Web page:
NASA's Perseverance, the largest and most advanced science rover, touched down on Mars Thursday, February 18. When it landed safely on the floor of a vast crater, it was an Indian-American scientist handling the controls and landing system—Swati Mohan.
Mohan is the guidance and control operations lead for the historic Mars 2020 mission. She has been in charge of making sure that the spacecraft carrying the rover is oriented in the right direction. The NASA scientist also provided much of the commentary from mission control during the entry, descent and landing on the Martian surface.
"Touchdown confirmed! Perseverance safely on the surface of Mars, ready to begin seeking signs of past life," announced flight controller Mohan.
Mission managers at NASA's Jet Propulsion Laboratory burst into applause and cheers after radio signals confirmed that the six-wheeled most advanced rover had survived its perilous descent and arrived within its target zone inside Jezero Crater.
Swati Mohan: The NASA JPL Engineer
Mohan has been associated with NASA's Perseverance Mars mission 2020 since its beginning in 2013. She communicated and coordinated between the Guidance, Navigation, & Control Systems and other teams of the milestone project.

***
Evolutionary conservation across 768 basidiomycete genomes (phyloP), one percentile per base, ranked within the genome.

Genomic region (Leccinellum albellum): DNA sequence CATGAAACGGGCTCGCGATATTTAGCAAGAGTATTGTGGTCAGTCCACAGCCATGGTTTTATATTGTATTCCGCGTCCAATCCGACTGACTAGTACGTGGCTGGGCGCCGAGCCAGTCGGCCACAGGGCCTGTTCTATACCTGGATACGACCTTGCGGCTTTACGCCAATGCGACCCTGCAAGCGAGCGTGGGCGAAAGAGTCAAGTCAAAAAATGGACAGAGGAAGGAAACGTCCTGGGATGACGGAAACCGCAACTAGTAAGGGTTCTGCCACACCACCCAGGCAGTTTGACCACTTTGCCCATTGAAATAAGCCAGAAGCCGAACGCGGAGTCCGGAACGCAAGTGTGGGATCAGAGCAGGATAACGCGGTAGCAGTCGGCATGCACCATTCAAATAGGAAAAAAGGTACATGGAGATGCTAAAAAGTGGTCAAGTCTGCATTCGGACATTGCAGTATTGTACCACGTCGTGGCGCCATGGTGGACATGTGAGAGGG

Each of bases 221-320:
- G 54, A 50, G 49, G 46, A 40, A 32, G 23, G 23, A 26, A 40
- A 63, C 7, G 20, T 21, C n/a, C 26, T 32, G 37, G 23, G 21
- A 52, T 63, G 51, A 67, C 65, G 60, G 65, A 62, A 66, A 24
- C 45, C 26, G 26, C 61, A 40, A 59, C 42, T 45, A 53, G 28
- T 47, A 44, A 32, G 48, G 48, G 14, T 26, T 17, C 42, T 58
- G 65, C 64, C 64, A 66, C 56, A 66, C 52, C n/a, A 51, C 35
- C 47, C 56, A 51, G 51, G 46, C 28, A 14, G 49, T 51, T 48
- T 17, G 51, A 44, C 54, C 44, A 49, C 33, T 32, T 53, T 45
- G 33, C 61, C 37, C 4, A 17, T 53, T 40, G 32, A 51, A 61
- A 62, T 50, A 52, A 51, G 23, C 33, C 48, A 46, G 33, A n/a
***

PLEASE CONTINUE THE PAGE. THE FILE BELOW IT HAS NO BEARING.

Before joining the Perseverance team, Mohan also worked on NASA's Cassini mission to Saturn.
As Mohan walked the world through the steps of slowing down the spacecraft carrying the rover from over 12,000 miles per hour to make a soft landing on Mars, social media users could not resist talking about the Indian-American scientist.
Mohan emigrated from India to the US when she was just one year old. When she announced each step of Perseverance's journey, along with a mask, a small bindi—a colored dot worn by Indian women on the forehead—could be seen when Mohan was in mission control.
A social media user wrote: "I wore a bindi through primary school and got bullied, physically bullied for it. Swati Mohan in mission control, thank you."
Another wrote on Twitter: "Dr. Swati Mohan has inspired a new generation of scientists today."
The Journey of Perseverance Rover
The Mars 2020 mission was launched July 30 last year from Cape Canaveral Space Force Station in Florida. On Thursday, the Perseverance rover arrived within its target zone inside Jezero Crater after a 203-day journey traversing 293 million miles.
The rover will scour the Jezero region for fossilized remains of ancient microscopic life on the planet. This mission is the first step in the effort to collect samples from the red planet and return them to Earth. Scientists hope to find biosignatures embedded in samples that Perseverance is designed to extract from Martian rock.
Steve Jurczyk, who is the acting NASA Administrator, said: "This landing is one of those pivotal moments for NASA, the US, and space exploration globally – when we know we are on the cusp of discovery and sharpening our pencils, so to speak, to rewrite the textbooks."
"The Mars 2020 Perseverance mission embodies our nation's spirit of persevering even in the most challenging of situations, inspiring, and advancing science and exploration. The mission itself personifies the human ideal of persevering toward the future and will help us prepare for human exploration of the Red Planet."